London Craft Brewer Rides Out Brexit With Hoppy Ales and Hope

By Publications Checkout
London Craft Brewer Rides Out Brexit With Hoppy Ales and Hope

Last week, Samir Desai made his way to a warren of industrial buildings in south London looking for an answer to a crucial question: How is Brexit affecting his small-business customers?

What he found was some surprisingly positive effects of Britain’s decision to quit the European Union—and an entrepreneur who’s as deeply worried as he is that departure from the bloc will be a loser over the long term.

Desai, chief executive officer of Funding Circle Ltd., a lender that arranges loans to small companies, is confronting a swirl of questions as Brexit reshapes the British economy. Funding Circle, one of four companies Bloomberg is tracking through the Brexit process, may face big changes as the government negotiates its divorce and seeks new trade agreements with nations around the world. If inflation or declining growth or flagging consumer confidence are affecting his borrowers, Desai wants to know about it. After all, if Brexit is hurting his customers then that may put pressure on his own business.

So on a drizzly morning, Desai ducked into a warehouse surrounded by building supply yards just east of Wimbledon. A sign on the front read “By the Horns Brewing Co.” Inside, the scent of toasted malt filled the air. A bar equipped with 14 taps for Hopslinger IPA, Stiff Upper Lip pale ale and other beers ran the length of one wall. Another item on offer: A Brewtini, which combines cold-brewed coffee and spirits. “I'll never drink Fosters again,” read a note scribbled on a chalkboard by someone called Mike the Trucker.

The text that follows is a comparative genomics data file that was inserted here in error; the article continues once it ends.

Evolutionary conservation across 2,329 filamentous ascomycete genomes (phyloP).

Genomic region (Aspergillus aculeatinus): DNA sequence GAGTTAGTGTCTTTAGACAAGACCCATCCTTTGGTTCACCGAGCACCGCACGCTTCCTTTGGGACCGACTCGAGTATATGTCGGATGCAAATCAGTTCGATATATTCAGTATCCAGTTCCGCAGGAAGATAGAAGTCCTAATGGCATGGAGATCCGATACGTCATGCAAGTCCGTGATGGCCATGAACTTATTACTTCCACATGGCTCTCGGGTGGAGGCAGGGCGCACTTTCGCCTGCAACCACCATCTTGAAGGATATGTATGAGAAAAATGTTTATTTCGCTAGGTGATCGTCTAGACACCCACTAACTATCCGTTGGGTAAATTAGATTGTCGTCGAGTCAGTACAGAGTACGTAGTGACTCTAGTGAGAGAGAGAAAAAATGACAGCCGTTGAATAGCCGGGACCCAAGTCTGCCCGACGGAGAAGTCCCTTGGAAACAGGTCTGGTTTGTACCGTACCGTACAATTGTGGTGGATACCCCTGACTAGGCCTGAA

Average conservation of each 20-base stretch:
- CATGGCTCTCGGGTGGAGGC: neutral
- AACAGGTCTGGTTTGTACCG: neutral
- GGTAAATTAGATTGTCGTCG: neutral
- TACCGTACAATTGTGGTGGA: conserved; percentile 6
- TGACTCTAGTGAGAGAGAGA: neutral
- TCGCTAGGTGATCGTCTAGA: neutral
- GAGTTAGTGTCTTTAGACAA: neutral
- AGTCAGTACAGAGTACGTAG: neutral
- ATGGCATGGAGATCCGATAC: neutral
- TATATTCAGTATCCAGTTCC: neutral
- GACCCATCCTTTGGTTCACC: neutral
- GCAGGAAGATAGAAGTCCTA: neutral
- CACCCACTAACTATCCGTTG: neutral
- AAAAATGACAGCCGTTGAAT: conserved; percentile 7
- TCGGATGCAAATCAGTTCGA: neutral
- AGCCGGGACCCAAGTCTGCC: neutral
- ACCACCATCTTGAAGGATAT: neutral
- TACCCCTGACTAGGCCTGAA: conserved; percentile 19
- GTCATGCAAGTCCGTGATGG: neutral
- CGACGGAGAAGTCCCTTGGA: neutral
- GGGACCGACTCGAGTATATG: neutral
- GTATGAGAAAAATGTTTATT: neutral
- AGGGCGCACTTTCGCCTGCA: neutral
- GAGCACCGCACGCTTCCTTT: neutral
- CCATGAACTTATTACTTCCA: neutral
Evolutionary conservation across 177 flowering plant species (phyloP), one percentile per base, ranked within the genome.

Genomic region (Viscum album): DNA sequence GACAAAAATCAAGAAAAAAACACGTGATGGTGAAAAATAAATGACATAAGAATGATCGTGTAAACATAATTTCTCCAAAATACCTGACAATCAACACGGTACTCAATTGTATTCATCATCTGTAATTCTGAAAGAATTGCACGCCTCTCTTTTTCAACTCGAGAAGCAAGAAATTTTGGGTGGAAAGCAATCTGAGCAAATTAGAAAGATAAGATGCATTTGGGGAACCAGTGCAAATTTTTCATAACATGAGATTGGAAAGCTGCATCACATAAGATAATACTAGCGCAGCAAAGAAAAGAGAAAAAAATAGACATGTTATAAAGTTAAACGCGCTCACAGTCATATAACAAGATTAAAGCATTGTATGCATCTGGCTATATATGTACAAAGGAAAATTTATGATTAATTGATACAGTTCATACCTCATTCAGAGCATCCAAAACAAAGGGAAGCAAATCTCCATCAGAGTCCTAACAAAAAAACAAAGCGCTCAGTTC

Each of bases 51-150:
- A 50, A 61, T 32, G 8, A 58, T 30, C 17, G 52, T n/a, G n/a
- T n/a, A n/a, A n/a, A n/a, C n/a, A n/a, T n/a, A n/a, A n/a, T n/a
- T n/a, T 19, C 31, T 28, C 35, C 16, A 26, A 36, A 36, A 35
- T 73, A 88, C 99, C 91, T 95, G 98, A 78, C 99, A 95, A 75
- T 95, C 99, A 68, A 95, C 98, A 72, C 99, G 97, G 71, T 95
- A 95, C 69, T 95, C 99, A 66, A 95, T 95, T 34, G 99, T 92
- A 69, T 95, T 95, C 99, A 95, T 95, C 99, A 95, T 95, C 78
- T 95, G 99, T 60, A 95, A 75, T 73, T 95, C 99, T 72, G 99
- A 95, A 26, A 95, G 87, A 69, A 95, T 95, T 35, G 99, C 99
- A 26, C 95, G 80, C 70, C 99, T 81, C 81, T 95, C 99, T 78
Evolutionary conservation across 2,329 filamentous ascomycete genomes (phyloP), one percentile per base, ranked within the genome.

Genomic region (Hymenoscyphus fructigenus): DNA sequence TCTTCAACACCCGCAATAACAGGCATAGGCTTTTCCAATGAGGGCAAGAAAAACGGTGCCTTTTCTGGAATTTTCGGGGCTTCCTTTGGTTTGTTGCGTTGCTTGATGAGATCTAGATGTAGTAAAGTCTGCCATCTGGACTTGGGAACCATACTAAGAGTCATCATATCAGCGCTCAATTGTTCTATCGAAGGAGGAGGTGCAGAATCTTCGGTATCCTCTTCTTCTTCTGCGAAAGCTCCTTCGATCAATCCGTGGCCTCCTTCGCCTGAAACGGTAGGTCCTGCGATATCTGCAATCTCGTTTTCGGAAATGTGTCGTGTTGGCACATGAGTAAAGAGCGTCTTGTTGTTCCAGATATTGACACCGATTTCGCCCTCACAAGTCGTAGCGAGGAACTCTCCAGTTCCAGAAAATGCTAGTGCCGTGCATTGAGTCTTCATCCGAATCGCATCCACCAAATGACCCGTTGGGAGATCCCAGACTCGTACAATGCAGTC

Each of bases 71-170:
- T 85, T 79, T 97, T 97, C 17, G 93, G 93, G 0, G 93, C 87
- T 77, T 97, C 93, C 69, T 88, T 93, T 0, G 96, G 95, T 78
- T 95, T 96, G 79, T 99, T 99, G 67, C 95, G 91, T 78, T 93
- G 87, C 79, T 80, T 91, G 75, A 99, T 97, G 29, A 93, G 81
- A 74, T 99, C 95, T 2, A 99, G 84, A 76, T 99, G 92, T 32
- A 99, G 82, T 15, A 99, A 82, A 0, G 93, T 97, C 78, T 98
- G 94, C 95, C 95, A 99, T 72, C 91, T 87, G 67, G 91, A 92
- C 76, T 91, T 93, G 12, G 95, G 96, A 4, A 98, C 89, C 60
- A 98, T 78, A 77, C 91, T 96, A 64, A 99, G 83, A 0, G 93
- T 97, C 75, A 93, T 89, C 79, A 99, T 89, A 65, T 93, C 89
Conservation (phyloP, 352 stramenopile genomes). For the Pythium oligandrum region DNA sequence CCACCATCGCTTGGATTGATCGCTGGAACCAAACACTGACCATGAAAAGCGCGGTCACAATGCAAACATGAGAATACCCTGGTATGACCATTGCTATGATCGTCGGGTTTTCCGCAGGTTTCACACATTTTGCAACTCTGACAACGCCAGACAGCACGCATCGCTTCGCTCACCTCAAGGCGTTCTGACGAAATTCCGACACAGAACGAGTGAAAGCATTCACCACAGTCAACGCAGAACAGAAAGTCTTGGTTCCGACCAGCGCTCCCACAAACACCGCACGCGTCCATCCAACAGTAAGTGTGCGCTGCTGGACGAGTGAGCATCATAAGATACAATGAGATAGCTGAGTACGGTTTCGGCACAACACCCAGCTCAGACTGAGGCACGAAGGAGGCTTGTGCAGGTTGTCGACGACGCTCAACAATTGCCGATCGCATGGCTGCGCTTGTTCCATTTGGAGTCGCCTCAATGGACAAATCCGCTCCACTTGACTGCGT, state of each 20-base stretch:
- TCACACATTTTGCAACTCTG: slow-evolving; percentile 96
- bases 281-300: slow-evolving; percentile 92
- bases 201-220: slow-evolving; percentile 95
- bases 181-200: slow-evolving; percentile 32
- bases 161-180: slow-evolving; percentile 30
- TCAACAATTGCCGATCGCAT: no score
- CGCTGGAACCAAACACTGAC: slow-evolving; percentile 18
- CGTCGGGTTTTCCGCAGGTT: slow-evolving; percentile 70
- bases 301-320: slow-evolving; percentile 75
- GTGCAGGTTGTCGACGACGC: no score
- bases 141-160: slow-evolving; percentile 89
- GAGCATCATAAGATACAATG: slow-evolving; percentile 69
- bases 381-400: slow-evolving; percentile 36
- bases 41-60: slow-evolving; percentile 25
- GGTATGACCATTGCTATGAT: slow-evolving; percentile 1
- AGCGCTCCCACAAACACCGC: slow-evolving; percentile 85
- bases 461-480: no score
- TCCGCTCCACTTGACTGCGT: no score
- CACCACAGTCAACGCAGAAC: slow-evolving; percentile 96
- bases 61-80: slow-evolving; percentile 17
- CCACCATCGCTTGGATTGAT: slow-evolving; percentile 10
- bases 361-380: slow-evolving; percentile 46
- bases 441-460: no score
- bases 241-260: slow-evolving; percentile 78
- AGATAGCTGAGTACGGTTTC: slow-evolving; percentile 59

Co-founded by Alex Bull and Chris Mills, six-year-old By the Horns Brewing has become one of the rising stars in London’s thriving craft beer industry. In 2011, there were just 10 breweries in the British capital. Now more than 100 are operating. Every weekend, By the Horns’ tap room fills up with aficionados who discovered its offerings at beer festivals or in Marks & Spencer Group Plc’s food halls.


Since 2013, By the Horns has borrowed £119,000 on Funding Circle’s online platform to purchase fermentation tanks, bottling equipment and cask washing machines. Bull and Mills are eyeing their biggest capital expenditure to date even as uncertainty around Brexit looms.

Bull, the head brewer and production manager, warmly greeted Desai. Each man looked his part. Desai, the fintech luminary who converses with the likes of Chancellor of the Exchequer Philip Hammond, was clad in a blazer, a white dress shirt and brown-leather brogues. Bull, who sports a beard and squeezes hops between his fingers to assess their aromatic notes, wore a T-shirt, shorts and sneakers. But the two men had made the same life-changing decision: they quit their corporate jobs to start their own enterprises.

Eager to share his handiwork, Bull opened a tap on a stainless steel tank holding the first unfermented stage of a Brazilian-inspired brew he calls Samba King. He handed Desai, 34, a pint glass filled with a warm amber liquid that tasted like sweet grassy tea. “We’ll add the hops to this later to give it some bitterness,” said Bull, 31. “And then we flavor it with lime and lemongrass.” Desai took a sip and smiled. “Yes, it’s very sweet,” he said.